Infrared measurements of asteroids are crucial for the determination of physical and thermal properties of individual objects, and for understanding the small-body populations in the solar system as a whole. However, standard radiometric methods can only be applied if the orbit of an object is known, hence its position at the time of the observation. With JWST-MIRI observations the situation will change and many unknown, often very small, solar system objects will be detected. Later orbit determinations are difficult due to the faintness of the objects and the lack of dedicated follow-up concepts. We present MIRI observations of the outer-belt asteroid (10920) 1998 BC1 and an unknown object, detected in all nine MIRI bands in close apparent proximity to (10920). We developed a new method called STM-ORBIT to interpret the multi-band measurements without knowing the object's true location. The power of the new technique is that it determines the most-likely heliocentric and observer-centric distance and phase angle ranges, allowing us to make a radiometric size estimate. The application to the MIRI fluxes of (10920) was used to validate the method. It leads to a confirmation of the known radiometric size-albedo solution, and puts constraints on the asteroid's location and orbit in agreement with its true orbit. To back up the validation of the method, we obtained additional ground-based light curve observations of (10920), combined with Gaia data, which indicate a very elongated object (a/b ≥ 1.5), with a spin-pole at (λ, β)ecl = (178◦, +81◦), with an estimated error of about 20◦, and a rotation period of 4.861191 } 0.000015 h. A thermophysical study of all available JWST-MIRI and WISE measurements leads to a size of 14.5-16.5 km (diameter of an equal-volume sphere), a geometric albedo pV between 0.05 and 0.10, and a thermal inertia in the range 9-35 (best value 15) Jm−2 s−0.5 K−1. For the newly discovered MIRI object, the STM-ORBIT method revealed a size of 100-230 m. The new asteroid must be on a low-inclination orbit (0.7◦ < i < 2.0◦) and it was located in the inner main-belt region during JWST observations. A beaming parameter η larger than 1.0 would push the size even below 100 meters, a main-belt regime that has escaped IR detections so far. This kind of MIRI observations can therefore contribute to formation and evolution studies via classical size-frequency studies, which are currently limited to objects larger than about one kilometer in size.We estimate that MIRI frames with pointings close to the ecliptic and short integration times of only a few seconds will always include a few asteroids; most of them will be unknown objects.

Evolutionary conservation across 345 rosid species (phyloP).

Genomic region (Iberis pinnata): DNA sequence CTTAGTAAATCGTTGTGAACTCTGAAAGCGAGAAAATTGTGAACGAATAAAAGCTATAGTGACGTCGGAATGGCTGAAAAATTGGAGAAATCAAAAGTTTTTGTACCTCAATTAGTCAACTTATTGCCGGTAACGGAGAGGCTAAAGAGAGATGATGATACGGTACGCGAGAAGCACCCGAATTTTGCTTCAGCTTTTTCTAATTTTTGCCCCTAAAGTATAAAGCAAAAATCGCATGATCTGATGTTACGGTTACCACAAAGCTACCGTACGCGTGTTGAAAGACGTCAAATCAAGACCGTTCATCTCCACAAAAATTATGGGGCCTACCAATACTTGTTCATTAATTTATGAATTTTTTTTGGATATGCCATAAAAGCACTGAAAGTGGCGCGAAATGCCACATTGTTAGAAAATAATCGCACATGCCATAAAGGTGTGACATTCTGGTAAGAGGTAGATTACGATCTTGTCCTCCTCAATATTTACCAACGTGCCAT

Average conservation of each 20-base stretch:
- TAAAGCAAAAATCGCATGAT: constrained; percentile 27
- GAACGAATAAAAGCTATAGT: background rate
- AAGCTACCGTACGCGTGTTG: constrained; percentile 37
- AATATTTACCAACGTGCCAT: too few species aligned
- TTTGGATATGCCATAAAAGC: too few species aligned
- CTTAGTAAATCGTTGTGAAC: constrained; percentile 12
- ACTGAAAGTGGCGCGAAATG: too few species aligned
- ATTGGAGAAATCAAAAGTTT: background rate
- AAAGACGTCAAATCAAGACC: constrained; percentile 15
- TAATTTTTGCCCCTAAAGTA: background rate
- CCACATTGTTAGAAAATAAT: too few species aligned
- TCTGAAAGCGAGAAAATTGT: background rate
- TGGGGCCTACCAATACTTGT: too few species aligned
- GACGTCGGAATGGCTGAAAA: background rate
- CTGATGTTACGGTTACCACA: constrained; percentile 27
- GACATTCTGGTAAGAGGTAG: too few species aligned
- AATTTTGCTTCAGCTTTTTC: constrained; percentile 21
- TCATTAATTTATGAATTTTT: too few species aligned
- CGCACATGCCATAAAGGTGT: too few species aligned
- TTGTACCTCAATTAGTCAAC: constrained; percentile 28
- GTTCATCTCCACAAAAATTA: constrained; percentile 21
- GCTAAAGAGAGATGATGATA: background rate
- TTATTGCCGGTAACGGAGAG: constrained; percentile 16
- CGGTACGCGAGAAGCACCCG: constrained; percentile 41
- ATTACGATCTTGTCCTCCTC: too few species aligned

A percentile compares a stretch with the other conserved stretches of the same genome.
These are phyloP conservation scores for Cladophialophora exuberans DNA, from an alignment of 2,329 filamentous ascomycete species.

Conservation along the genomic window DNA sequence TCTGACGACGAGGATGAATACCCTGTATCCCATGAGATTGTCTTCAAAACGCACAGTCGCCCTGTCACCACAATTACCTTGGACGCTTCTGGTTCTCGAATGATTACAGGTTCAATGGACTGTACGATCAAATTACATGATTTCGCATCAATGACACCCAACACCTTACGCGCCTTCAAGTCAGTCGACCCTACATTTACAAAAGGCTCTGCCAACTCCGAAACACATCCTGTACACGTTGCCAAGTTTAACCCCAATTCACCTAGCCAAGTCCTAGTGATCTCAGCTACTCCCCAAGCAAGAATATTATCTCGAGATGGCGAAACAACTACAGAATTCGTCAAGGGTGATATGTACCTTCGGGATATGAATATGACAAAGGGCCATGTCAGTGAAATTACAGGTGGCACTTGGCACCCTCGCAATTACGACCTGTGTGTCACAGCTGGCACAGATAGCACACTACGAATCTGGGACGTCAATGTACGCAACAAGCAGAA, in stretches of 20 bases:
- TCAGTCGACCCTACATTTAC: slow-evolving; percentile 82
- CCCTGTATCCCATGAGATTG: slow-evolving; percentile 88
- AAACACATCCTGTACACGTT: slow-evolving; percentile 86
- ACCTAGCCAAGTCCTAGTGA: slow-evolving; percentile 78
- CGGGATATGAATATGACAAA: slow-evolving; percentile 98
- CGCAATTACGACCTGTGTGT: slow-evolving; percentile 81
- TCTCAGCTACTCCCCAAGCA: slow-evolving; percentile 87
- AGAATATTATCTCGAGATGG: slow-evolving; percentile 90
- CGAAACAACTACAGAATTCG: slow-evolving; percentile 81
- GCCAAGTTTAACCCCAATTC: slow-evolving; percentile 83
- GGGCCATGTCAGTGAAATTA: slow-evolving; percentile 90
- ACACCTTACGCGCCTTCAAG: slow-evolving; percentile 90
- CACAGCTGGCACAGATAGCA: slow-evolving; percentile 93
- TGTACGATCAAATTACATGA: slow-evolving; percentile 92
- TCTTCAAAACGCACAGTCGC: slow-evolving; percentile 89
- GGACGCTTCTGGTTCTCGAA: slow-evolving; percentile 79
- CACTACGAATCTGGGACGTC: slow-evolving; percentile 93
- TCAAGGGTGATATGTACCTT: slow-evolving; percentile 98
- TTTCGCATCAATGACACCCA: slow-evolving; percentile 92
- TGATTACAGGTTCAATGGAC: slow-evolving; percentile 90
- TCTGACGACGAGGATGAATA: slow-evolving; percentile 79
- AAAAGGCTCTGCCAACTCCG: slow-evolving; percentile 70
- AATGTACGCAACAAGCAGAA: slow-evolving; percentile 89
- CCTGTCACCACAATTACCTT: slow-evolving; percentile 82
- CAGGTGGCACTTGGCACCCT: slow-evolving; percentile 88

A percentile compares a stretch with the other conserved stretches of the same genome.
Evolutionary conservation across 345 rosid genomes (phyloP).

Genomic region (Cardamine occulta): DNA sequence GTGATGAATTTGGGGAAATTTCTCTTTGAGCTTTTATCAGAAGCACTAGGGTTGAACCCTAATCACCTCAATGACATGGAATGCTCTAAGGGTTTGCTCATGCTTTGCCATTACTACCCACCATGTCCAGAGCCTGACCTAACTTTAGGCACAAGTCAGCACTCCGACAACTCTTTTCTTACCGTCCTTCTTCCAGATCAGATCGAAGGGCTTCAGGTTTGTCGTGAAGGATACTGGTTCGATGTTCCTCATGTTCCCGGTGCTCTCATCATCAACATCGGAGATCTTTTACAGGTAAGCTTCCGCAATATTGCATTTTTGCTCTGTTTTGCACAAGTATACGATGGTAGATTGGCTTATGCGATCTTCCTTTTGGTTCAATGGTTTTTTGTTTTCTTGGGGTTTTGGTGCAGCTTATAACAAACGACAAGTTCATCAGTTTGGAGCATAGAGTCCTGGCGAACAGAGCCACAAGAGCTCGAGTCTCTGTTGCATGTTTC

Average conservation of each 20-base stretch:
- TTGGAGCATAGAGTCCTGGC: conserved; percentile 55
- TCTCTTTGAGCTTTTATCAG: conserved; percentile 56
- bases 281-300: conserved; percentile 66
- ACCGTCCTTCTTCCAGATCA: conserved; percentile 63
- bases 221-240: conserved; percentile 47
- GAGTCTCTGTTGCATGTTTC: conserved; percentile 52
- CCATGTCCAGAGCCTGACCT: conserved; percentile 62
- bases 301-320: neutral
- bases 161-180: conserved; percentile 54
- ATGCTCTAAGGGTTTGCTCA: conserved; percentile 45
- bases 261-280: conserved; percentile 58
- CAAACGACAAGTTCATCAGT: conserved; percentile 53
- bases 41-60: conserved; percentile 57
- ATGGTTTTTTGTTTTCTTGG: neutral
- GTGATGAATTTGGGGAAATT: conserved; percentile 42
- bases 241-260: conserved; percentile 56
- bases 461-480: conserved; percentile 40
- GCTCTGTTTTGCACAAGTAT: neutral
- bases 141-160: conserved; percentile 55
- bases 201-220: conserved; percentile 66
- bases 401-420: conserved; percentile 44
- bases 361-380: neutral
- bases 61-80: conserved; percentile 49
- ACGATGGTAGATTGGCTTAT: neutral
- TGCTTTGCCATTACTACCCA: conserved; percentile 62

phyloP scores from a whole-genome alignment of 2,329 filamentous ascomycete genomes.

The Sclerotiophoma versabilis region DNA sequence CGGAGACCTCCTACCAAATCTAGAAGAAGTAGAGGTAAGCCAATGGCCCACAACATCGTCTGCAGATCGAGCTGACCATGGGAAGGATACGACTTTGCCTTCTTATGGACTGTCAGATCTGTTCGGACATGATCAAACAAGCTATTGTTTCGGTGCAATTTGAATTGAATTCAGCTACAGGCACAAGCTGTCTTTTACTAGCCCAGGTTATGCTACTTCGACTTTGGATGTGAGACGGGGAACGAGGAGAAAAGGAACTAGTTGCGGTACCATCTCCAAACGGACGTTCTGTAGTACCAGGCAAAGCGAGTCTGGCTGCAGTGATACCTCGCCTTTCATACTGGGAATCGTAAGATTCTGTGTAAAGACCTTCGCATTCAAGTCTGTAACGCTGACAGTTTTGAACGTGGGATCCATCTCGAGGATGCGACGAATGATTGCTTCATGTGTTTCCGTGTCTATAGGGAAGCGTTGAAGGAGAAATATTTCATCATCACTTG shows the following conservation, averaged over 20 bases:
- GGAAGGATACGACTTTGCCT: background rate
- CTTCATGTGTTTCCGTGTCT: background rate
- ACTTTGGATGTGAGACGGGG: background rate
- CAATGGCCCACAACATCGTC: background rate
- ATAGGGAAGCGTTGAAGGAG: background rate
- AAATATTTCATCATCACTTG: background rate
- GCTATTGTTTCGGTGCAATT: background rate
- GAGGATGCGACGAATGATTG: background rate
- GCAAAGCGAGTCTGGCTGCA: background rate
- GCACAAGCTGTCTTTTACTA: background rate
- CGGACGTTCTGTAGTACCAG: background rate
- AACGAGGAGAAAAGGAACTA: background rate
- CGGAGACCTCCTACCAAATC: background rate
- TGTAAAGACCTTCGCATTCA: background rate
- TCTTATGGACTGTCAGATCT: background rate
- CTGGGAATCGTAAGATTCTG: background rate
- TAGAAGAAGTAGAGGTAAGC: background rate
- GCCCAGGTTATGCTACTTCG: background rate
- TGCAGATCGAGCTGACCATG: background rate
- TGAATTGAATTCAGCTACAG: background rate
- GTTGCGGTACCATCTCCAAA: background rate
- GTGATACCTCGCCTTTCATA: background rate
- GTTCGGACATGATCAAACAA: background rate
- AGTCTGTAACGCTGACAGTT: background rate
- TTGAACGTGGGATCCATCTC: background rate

Müller, T. G., Micheli, M., Santana-Ros, T., Bartczak, P., Oszkiewicz, D., & Kruk, S. (2023). Asteroids seen by JWST-MIRI: Radiometric size, distance, and orbit constraints. Astronomy and Astrophysics, 670. https://doi.org/10.1051/0004-6361/202245304